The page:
Nothing About Owls

Reading Time: 2 minutes
(Image by Anais Aguilera via Adobe Firefly.)

Minnie watches owls die atop the old pump house. Each one that lands there, on the corner of the caved-in roof, spams, falls. The birds tumble down, somewhere between the walls.

It’s summer, and Minnie’s twelve. This started two years ago. She is sure this will be the year that the structure’s boundaries cannot hold the mass of frozen feathers, preserved wings. The siding is as close as she can get. Not because she’s scared, which she is, but because it’s too cold. Even in summer.

She’s touched the edges before, had to get treated for frostbite. Her parents didn’t believe her – they put a lock on the freezer, called her bad girl.

Minnie crouches behind a log as another owl slides across the sloped and peeling shingles, disappears. This morning she drags a broken tree limb a mile and half into the woods. From fifteen feet away, she inches the branch toward the crumbling foundation. There is a hole. She pushes the end of the stick through. It’s stuck now, crystals forming up the bark, pieces crackling off.

This has to be the year the bodies crest the top of the structure, because her parents are selling the cabin. They keep saying, It’s changed, it’s changed, it’s not the same. Even when she says she doesn’t care how it used to be, that she likes it now.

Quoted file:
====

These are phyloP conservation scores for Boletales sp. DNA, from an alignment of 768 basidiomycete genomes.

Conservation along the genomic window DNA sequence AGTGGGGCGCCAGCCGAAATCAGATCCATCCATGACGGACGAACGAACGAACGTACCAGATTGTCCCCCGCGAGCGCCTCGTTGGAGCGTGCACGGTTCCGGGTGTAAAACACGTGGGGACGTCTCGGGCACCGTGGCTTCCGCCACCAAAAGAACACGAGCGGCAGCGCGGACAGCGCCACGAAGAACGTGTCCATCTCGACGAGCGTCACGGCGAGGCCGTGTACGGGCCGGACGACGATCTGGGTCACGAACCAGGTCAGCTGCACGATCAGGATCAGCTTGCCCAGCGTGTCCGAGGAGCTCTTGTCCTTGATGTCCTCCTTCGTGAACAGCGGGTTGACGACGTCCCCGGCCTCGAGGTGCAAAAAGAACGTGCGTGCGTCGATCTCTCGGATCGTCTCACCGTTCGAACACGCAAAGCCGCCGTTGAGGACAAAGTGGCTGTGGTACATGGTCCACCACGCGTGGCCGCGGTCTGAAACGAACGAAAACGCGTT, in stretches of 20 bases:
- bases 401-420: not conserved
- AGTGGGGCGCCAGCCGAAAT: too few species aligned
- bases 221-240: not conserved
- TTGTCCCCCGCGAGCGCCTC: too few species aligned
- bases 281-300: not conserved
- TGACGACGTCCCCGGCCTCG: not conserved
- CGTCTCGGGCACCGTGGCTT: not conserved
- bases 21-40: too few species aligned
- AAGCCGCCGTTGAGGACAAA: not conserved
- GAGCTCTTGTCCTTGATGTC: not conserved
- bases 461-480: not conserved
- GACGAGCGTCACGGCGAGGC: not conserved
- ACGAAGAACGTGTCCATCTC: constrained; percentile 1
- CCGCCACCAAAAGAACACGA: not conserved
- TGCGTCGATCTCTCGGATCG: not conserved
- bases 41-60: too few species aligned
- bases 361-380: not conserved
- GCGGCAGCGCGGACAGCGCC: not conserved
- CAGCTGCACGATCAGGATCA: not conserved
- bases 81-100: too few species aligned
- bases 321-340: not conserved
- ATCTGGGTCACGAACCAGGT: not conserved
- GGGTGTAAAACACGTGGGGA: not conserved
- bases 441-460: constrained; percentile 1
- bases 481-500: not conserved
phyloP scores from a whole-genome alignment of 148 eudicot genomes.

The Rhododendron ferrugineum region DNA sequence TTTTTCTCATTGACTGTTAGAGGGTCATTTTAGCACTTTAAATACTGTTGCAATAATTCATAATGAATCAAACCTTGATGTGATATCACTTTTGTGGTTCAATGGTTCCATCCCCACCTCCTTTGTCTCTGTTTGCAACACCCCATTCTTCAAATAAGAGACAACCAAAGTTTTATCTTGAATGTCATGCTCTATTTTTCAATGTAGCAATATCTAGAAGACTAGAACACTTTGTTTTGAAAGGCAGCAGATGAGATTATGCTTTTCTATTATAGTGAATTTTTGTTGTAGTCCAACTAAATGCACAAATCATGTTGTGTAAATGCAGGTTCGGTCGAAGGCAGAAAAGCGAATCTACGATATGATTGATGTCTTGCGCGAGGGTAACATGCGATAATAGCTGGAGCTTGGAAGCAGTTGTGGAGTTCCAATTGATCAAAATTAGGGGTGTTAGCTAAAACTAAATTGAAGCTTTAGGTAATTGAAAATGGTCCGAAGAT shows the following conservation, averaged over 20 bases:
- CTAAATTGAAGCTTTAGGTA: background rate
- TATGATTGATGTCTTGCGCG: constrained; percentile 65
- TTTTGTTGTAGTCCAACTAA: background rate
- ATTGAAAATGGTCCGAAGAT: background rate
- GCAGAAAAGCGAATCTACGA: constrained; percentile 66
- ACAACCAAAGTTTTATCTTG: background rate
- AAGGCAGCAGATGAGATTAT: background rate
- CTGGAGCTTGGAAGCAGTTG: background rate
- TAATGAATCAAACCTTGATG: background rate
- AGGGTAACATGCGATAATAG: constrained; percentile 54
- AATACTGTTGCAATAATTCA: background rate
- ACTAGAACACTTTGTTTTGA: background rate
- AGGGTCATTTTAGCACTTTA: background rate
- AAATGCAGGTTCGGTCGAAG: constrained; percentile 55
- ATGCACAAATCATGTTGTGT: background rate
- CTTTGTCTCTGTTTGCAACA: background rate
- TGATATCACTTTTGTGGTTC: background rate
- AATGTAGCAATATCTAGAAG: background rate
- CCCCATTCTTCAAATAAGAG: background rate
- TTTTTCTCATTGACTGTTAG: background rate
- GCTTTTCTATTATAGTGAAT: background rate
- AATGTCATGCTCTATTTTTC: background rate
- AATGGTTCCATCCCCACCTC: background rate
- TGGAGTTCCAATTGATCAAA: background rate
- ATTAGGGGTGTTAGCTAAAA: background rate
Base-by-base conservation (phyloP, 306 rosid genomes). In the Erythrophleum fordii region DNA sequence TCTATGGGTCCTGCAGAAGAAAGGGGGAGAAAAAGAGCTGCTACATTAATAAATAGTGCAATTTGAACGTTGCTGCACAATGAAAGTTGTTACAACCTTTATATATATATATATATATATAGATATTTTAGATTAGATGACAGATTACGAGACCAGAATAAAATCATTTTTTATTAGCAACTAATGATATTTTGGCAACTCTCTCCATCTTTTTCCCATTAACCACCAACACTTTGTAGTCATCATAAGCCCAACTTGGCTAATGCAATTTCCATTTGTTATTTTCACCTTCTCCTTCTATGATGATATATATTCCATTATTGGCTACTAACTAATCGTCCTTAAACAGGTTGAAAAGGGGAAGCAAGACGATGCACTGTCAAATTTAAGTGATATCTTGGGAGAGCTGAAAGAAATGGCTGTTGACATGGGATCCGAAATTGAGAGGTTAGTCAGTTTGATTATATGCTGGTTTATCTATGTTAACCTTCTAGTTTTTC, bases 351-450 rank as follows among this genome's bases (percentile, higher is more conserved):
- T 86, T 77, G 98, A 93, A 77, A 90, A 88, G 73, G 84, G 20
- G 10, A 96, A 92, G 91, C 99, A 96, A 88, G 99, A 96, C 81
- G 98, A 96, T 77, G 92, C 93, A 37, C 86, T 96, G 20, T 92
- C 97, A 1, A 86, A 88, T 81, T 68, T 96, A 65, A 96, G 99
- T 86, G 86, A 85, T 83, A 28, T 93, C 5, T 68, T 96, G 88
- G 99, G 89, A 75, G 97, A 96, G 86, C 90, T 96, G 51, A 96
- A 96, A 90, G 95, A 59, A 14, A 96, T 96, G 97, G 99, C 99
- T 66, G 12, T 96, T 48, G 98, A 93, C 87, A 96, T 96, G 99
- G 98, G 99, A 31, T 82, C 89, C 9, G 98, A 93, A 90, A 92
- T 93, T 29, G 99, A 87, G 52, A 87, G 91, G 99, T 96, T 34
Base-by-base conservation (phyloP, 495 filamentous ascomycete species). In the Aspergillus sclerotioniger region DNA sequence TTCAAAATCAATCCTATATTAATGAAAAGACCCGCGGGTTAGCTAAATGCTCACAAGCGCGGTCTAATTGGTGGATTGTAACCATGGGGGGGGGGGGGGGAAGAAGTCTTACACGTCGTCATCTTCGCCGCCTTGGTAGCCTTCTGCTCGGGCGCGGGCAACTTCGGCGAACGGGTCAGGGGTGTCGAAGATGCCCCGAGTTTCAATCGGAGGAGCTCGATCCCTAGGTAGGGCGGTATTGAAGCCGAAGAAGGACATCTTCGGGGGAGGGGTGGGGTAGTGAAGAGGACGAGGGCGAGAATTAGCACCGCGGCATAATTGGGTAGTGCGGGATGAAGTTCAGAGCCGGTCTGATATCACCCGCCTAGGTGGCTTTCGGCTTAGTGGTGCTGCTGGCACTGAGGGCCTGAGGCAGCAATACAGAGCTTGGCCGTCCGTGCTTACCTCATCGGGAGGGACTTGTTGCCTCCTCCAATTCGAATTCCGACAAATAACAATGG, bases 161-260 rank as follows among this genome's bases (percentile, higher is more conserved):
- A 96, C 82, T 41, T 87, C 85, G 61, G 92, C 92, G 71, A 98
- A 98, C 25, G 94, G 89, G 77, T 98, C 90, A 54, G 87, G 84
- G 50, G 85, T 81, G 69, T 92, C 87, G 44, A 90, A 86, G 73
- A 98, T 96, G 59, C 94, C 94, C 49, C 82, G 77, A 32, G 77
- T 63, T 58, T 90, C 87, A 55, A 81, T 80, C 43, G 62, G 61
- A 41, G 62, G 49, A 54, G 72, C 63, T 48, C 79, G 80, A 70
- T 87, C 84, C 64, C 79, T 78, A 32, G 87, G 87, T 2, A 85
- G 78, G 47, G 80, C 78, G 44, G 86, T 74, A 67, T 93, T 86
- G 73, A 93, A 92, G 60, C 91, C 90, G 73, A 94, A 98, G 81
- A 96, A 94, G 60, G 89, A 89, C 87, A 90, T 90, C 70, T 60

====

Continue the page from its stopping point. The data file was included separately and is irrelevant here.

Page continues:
They say it’s changed, but really, they’ve changed. Something about taxes, something about current use. Minnie has said, Just come to the pump house, you’ll see. She convinced her father to follow her, once – he stood and watched an owl die and just shook his head, started talking about politics. She’s taken photos, videos – no one online cares.

She lets go of the branch just before the ice snakes up her hands. She walks back to the summer cabin, a trail of solid water in her wake. She kicks the For Sale sign, argues with her parents. They say, We saw you knock it over. Minnie says, It was the ice. They say, We’re in a drought. She cries, takes off her mouse glasses, stomps on them. Her father says, You’re out of luck, we’re not going back to Disney. Something about the governor, something about the meteorological and political climate. Minnie says, I’m too old for this shit.

This would have been the first time she’s cursed in front of her parents. But just as she says shit, the pump house explodes, so they don’t hear her swear. Instead, they hear, and feel, glass in the kitchen windows shatter.

The police come. Something about an old gas line, something about improper decommissioning. Nothing about crystals. Nothing about owls. Nothing about change.


Edited by a Fallon Clark and Sophie Gorjance.

Thomas Mixon has poems and stories in Epiphany, Channel, Lost Balloon, and elsewhere. He's a Pushcart and Best of the Net nominee. He's trying to write a few books.